|June 2012||Text by : Anil Chitrakar
Our heritage consists of a rich oral tradition that captures fascinating stories that seem to be relevant for all generations. At times like this, stories that highlight the importance of unity must be retold again and again till we are heard. The Pancha Tantra and Jataka stories are great sources for these insightful tales that allow us to convey deep messages without hurting people’s ego. There is a lot of ego around these days.
The first story is of a group of young boys who go to the “wise man” to ask for help to settle their dispute. After listening to them, the “wise man” picks up a stick and asks them to break it. This is easily achieved. He then takes a whole bunch of sticks, holds them in a bundle and then asks the boys to break it. This time as much as they try, the bundle of sticks would not break. The boys thank the “wise man” and leave having learnt a valuable lesson.
The second is a story about a colony of frogs that used to live in a water hole. The leader is really tired of all the infighting and quarrels that he has to resolve all the time. Seeing how frustrated the frog leader was, a snake that lived nearby made a proposal, “You point out the ones that give you trouble and I will take care of them.” The frog leader lives in peace for a while as the snake “took care” of the trouble makers. As the story goes, the frog population dwindled to a point where he was alone. The snake finally ate him up as well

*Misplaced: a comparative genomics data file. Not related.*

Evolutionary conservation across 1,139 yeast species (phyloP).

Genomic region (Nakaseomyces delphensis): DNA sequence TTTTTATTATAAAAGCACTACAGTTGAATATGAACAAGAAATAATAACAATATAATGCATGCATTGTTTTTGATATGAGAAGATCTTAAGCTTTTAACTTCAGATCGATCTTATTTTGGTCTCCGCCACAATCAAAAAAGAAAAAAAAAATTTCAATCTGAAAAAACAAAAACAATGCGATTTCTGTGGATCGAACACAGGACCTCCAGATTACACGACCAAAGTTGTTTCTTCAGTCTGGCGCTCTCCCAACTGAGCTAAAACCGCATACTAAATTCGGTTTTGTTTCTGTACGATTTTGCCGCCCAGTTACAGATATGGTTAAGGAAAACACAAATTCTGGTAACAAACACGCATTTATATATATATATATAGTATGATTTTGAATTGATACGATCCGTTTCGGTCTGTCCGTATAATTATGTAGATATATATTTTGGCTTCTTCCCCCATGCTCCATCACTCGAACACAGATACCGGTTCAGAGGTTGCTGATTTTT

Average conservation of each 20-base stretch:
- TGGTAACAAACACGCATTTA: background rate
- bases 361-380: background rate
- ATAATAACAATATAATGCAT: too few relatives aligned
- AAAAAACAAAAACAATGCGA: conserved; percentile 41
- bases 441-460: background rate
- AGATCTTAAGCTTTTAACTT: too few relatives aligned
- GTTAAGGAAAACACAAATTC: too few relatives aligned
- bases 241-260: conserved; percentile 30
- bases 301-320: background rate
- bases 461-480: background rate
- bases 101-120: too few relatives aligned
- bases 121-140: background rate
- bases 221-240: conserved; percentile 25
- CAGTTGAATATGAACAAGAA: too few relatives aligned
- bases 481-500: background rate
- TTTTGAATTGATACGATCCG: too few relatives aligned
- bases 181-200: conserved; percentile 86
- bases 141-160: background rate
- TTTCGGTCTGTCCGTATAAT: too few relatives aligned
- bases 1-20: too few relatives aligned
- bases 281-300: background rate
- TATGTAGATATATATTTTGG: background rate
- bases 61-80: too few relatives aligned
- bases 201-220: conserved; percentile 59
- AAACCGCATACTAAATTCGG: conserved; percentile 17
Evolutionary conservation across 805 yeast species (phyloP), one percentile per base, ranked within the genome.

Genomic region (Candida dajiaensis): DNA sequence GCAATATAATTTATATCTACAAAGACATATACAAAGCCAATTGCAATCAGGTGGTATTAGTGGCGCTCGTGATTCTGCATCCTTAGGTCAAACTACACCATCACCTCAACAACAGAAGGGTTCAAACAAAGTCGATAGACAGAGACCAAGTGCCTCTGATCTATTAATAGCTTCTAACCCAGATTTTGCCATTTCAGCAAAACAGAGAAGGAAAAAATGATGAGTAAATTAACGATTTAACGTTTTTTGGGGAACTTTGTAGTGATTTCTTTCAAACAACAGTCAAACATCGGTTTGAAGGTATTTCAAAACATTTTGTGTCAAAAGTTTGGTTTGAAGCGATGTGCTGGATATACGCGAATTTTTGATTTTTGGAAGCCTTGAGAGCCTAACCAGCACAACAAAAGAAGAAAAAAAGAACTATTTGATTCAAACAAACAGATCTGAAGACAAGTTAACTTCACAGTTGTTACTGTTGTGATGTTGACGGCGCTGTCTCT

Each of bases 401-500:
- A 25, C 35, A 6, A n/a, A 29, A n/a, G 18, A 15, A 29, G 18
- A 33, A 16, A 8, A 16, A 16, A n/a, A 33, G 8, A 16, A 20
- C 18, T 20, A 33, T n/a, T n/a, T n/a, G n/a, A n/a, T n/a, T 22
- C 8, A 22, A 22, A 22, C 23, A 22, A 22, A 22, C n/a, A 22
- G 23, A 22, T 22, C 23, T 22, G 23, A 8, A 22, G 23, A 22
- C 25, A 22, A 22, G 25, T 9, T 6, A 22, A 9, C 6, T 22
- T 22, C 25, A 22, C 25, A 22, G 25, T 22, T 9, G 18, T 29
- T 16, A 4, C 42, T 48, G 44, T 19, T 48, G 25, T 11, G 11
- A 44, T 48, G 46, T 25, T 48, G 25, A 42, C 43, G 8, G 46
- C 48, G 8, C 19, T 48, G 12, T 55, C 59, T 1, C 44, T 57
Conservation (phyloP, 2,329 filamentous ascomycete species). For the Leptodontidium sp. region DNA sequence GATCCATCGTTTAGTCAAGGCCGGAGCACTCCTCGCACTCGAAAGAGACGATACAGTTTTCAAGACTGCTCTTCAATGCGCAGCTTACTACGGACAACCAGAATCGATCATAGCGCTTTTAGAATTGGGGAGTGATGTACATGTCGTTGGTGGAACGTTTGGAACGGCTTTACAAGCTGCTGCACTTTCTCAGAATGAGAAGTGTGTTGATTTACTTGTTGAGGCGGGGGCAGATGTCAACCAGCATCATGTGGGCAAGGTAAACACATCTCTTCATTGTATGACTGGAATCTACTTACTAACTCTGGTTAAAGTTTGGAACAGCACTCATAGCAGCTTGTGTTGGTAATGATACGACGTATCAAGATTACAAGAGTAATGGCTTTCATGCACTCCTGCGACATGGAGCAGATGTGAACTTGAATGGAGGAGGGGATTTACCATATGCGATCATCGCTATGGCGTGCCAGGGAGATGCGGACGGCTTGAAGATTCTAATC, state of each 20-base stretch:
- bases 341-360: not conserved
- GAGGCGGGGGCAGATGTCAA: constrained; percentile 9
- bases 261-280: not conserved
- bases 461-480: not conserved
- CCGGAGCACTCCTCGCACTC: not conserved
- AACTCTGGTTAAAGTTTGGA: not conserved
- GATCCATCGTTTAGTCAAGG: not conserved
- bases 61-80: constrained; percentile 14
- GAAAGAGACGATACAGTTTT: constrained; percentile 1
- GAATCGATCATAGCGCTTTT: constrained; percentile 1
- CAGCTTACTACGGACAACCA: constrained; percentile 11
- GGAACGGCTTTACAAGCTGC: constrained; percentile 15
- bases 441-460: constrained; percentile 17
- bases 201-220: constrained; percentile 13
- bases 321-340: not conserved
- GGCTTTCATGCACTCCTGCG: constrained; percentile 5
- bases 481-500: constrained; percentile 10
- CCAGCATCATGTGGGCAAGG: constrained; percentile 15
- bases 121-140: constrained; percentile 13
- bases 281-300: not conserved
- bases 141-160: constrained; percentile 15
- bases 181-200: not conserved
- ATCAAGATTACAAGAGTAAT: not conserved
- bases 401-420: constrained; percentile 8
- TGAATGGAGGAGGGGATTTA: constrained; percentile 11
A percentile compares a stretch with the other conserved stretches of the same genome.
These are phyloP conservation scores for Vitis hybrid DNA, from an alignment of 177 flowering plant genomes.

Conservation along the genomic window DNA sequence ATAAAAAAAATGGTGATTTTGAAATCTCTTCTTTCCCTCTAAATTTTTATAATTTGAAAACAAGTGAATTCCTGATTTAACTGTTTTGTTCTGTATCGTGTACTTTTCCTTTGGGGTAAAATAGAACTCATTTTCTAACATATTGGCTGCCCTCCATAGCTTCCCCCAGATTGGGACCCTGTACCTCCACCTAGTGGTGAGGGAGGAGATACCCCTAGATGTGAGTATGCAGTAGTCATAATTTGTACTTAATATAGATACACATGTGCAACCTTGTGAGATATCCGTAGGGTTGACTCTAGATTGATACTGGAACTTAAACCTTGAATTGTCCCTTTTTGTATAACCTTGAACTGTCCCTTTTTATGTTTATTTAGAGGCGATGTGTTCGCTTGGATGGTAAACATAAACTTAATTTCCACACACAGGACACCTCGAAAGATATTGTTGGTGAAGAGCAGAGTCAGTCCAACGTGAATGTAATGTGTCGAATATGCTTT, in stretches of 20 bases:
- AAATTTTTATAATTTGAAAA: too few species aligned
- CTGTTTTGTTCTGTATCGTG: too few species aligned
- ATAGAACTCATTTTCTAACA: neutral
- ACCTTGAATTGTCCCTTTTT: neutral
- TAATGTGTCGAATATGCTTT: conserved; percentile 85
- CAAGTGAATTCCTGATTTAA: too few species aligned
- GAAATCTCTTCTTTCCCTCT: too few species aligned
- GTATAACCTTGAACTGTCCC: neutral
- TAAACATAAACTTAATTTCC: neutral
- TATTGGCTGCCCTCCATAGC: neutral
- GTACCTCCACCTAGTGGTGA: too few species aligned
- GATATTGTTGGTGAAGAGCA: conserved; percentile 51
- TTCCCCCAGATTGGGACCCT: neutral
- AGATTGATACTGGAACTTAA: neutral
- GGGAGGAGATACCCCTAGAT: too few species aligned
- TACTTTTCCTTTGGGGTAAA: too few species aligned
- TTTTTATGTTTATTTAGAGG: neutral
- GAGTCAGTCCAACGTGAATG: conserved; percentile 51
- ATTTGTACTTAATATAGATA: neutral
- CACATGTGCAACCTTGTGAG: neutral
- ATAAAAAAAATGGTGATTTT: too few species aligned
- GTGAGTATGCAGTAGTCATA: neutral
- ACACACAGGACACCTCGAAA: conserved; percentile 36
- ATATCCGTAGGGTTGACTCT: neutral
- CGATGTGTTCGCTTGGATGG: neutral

During the period in Nepali history when the Malla rulers of the valley were going out of the way to build bigger and more beautiful palaces and temples, it seems not just kings and artists were busy. Spies and secret agents were also in great demand. They specialized in innovative ways to out wit the agents of the other city kingdoms. There is a story related to the three stone pillars at the Patan Durbar Square. One carries the gilded statue of Yognarendra Malla paying homage to the Teledega dated 1694 AD. The other two are in front of the Krishna Mandir and Bhimsen temple just a few meters away. As the story goes, the three pillars were actually one tall pillar and was so magnificent it was the talk of the kingdom. Something had to be done about it; and so an agent was hired whose sole job was to go to Patan each day and put his ears to the stone pillar, tap it with his knuckles and listen carefully.
This routine was repeated each day. The people and King began to slowly take notice of this daily routine and one day the king ordered the ‘agent’ to be caught and brought into the palace. In response to the king’s query as to why he came each day to tap the pillar and listen, the ‘agent’ said he was really concerned as a stone ‘expert’ that the pillar was rotting on the inside and did not want to see any accident that would discredit the great king’s name. The king did not want the pillar to fall and hurt anyone either. He consulted his “advisors” and decided to cut it into three pieces. The valley kingdoms fell to the Gorkhalis in 1769.
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